Ford claims spirit of prison agreement adhered to
Ford claims spirit of prison agreement adhered to

The Six County ‘Minister for Justice’ David Ford has clashed with a prisoner recently released from Maghaberry over the treatment of political prisoners and the ongoing ‘dirty protest’ at the jail.

Before being replaced by the hunger strike, the ‘no wash’ tactic was used by IRA and INLA prisoners in the late 1970s and early 1980s, when they first protested against British criminalisation policy.

The tactic is again being used in Maghaberry since May 2011 by an estimated 30 prisoners.

At issue is the prisoners’ call for scanning devices to replace demeaning strip-searches, as was previously agreed with the prison authorities.

Damien McLaughlin, who took part in the prisoners’ protest before his release earlier this year, has revealed the seriousness of the situation at Maghaberry.

The prisoners are chiefly protesting over the number of forced strip-searches taking place.

Mr McLaughlin said he underwent 24 strip-searches during his time behind bars.

“Strip searching is a form of humiliation,” he told the BBC. “There is no need for it. There’s technology to do it, the BOSS chair - body orifice security scanner.”

The device, capable of detecting any item which can be detected by a physical invasive body search, was agreed upon almost two years ago before the British reneged on the deal.

Mr McLaughlin told the BBC of the seriousness of the current prison protest.

“At the moment the boys are embarking on a protest where they’re mixing their urine with their faeces and they’re putting it out onto the landings, and that has been ongoing since 6 May last year.

“They’re living in their own waste at this present time.”

He also described the prison warders use of strip-searching against the prisoners.

“The problem is you’re being humiliated and degraded,” he said. They’re making you wiggle your tongue, stand on one foot, wiggle your toes, all sorts of degradation. When they forcibly strip you, they send in the riot squad.”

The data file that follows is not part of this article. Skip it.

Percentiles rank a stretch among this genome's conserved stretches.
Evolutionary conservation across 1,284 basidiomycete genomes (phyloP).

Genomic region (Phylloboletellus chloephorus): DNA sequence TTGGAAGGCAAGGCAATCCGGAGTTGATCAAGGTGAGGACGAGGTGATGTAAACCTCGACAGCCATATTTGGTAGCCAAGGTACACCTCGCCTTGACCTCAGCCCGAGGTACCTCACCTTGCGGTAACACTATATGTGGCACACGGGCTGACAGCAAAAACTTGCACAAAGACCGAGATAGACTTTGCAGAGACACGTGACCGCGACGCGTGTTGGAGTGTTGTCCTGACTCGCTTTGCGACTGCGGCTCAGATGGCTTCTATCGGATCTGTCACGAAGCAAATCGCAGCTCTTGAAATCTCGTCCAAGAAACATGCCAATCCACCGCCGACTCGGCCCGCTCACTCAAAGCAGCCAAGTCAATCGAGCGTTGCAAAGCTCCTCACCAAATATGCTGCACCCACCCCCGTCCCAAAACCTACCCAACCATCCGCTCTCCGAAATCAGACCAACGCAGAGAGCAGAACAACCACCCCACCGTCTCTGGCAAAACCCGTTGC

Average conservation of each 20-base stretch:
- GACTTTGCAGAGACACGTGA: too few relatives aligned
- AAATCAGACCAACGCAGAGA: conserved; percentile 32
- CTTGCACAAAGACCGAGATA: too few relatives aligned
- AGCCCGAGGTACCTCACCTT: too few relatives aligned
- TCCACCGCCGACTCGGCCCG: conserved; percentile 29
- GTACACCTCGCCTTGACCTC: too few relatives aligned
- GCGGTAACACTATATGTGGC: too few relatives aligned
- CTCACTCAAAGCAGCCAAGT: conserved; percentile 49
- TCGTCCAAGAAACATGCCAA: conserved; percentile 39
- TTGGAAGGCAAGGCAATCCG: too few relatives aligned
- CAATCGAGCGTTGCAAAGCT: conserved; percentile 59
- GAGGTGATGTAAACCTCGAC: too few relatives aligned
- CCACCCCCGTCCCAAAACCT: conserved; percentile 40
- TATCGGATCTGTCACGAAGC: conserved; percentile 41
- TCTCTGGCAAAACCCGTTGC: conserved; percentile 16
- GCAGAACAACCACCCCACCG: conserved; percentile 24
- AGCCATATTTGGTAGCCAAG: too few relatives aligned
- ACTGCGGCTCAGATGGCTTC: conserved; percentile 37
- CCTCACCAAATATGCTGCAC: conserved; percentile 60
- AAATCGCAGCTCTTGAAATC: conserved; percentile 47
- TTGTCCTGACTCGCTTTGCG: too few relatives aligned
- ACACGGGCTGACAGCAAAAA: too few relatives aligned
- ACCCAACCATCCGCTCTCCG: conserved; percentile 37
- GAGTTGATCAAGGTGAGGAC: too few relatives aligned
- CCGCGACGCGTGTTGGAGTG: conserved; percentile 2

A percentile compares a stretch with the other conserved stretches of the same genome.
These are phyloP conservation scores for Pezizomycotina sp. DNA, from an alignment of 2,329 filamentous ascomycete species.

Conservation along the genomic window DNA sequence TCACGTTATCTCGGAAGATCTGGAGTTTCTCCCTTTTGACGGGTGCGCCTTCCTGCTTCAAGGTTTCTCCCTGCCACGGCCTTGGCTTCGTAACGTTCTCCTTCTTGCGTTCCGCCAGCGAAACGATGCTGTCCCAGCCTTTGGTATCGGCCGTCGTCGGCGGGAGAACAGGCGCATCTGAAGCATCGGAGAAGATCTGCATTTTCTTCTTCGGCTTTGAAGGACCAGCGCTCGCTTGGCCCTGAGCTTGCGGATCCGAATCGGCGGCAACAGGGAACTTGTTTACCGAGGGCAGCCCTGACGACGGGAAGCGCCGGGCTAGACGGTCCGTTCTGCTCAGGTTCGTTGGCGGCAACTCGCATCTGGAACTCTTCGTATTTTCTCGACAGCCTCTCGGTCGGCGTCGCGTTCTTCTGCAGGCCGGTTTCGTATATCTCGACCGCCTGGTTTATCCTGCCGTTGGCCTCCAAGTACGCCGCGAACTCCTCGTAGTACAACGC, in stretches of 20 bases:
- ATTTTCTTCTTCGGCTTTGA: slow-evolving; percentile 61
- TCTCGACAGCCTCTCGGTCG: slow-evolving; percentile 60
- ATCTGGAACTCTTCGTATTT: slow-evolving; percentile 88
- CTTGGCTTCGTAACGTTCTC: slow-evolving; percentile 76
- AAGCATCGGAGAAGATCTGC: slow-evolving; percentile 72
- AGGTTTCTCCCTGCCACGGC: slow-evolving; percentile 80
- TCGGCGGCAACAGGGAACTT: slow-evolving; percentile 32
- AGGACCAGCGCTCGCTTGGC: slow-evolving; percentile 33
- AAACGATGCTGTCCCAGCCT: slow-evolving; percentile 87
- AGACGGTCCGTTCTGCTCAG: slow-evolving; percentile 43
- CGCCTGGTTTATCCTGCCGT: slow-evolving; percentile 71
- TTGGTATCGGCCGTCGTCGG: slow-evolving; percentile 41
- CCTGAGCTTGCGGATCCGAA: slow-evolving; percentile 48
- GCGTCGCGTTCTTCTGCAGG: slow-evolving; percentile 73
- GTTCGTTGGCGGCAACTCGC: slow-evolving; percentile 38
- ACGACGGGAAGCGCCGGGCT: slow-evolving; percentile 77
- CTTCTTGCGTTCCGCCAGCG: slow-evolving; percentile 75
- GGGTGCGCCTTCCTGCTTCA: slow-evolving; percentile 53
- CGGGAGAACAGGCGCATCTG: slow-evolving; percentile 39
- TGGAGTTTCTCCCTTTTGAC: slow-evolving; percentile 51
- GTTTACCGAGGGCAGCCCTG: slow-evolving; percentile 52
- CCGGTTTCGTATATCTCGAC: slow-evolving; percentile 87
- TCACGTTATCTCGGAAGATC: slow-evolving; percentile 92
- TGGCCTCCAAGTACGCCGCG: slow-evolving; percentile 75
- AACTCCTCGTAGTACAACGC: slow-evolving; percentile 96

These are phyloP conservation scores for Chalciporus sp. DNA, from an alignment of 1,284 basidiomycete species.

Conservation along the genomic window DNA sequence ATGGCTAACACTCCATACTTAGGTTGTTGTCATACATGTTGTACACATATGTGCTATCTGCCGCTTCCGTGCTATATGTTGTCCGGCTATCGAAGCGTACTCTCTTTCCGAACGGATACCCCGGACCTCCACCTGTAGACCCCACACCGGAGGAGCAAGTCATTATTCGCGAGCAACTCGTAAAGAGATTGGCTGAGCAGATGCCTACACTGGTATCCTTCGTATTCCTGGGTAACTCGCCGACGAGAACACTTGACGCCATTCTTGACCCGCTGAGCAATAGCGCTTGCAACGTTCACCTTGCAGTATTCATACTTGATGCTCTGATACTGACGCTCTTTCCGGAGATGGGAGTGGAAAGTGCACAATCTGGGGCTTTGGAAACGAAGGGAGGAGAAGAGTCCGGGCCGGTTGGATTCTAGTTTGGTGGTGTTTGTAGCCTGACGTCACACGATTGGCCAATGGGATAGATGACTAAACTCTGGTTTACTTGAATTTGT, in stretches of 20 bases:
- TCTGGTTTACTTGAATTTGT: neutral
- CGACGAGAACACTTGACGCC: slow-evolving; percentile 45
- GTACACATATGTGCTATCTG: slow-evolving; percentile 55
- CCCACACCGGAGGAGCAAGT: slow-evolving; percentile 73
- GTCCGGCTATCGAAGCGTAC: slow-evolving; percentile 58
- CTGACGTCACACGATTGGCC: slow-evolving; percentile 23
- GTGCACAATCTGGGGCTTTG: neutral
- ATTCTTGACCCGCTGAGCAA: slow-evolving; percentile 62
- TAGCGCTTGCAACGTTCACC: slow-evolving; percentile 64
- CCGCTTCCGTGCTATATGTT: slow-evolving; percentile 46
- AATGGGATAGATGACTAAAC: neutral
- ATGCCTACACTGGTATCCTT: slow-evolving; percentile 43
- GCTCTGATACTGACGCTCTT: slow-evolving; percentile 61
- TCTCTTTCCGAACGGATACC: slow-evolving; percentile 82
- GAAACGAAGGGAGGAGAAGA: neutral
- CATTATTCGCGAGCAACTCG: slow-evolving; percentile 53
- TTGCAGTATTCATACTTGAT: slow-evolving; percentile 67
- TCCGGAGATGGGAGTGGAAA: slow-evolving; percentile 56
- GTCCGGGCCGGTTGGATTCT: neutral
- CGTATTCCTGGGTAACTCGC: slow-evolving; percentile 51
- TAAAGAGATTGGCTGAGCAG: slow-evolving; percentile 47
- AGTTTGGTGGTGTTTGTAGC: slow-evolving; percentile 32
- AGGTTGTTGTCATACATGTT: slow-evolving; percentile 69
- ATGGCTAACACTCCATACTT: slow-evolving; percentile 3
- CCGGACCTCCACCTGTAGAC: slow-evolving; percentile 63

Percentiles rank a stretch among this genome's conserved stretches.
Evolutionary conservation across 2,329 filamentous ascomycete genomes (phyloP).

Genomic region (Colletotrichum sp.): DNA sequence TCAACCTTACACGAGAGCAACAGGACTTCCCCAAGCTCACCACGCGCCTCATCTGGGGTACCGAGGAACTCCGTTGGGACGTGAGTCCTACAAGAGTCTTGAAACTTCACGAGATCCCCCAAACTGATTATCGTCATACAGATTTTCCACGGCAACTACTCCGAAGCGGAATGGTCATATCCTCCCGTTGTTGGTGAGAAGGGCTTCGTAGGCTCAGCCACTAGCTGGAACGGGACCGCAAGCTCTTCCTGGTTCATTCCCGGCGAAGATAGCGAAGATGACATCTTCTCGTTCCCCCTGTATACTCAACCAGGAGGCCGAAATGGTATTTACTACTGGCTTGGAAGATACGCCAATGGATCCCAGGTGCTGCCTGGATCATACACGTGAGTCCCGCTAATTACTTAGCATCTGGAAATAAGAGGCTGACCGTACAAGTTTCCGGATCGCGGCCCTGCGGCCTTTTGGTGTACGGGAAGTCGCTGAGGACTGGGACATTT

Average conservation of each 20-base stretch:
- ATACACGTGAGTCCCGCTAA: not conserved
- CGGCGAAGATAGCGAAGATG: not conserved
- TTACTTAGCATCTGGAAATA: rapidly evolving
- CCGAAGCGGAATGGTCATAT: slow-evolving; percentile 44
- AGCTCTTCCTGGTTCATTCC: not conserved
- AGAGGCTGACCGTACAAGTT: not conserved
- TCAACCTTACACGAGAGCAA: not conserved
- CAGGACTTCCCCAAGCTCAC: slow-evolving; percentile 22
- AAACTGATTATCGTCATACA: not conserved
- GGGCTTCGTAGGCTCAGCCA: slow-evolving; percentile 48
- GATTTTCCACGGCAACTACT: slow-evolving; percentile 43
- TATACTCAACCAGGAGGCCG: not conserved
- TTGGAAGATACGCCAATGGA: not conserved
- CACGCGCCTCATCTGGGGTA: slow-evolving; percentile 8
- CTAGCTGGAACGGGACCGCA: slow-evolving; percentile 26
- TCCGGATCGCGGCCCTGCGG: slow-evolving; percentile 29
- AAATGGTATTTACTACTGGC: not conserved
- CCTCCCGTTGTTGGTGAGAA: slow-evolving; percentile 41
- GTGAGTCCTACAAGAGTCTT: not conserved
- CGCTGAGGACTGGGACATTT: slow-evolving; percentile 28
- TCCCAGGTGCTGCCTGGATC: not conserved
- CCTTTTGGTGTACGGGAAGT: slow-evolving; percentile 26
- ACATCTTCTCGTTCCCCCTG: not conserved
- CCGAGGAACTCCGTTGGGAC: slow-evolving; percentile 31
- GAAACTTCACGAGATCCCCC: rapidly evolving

He said without an end to the practice, the protest would go on. And he said conditions at the jail were very bad.

“The smell would be one of the first things that would hit you.

“I was talking to one of the fellas recently who came in while I was in, and he said as soon as he came onto the wing, the fumes and the smell of the human waste hit him, it brought tears to his eyes. It’s really bad.

“There’s industrial cleaners going all day trying to clean it. The cells are rotten. There’s human waste and bits and pieces of food lying in corners of cells.

“There’s waste all round the doors. It’s really bad.”

Ford claims the agreement with the prisoners did not cover strip-searches for those entering or leaving the prison.

“It removed the need for full body searching for movements within the prison, it did not make any change at all to the movement entering and leaving the prison, those arrangements are the same for every prisoner in Maghaberry, every prisoner in Magilligan, and every prisoner in prisons across the United Kingdom.”

But mediators involved in brokering the agreement believe that if the spirit of the agreement had been entered into, the current situation would not exist.

Ford rejected any suggestion that the prison authorities had broken the spirit of the agreement.

“The spirit of the agreement has been breached by those prisoners who have not adhered to the agreement, who have made threats to prison officers, who have seen those threats posted on websites.

“But the spirit of the agreement has been adhered to by the prison service and by the department of justice.”

Mr McLaughlin again called for the August 2010 agreement to be implemented in full.

“We signed up to it in good faith. All routine strip searches were to cease, but the prison reneged on this.”

Urgent Appeal

Despite increasing support for Irish freedom and unity, we need your help to overcome British and unionist intransigence. We can end the denial of our rights in relation to Brexit, the Irish language, a border poll and legacy issues, with your support.

Please support IRN now to help us continue reporting and campaigning for our national rights. Even one pound a month can make a big difference for us.

Your contribution can be made with a credit or debit card by clicking below. A continuing monthly donation of £2 or more will give you full access to this site. Thank you. Go raibh míle maith agat.

© 2012 Irish Republican News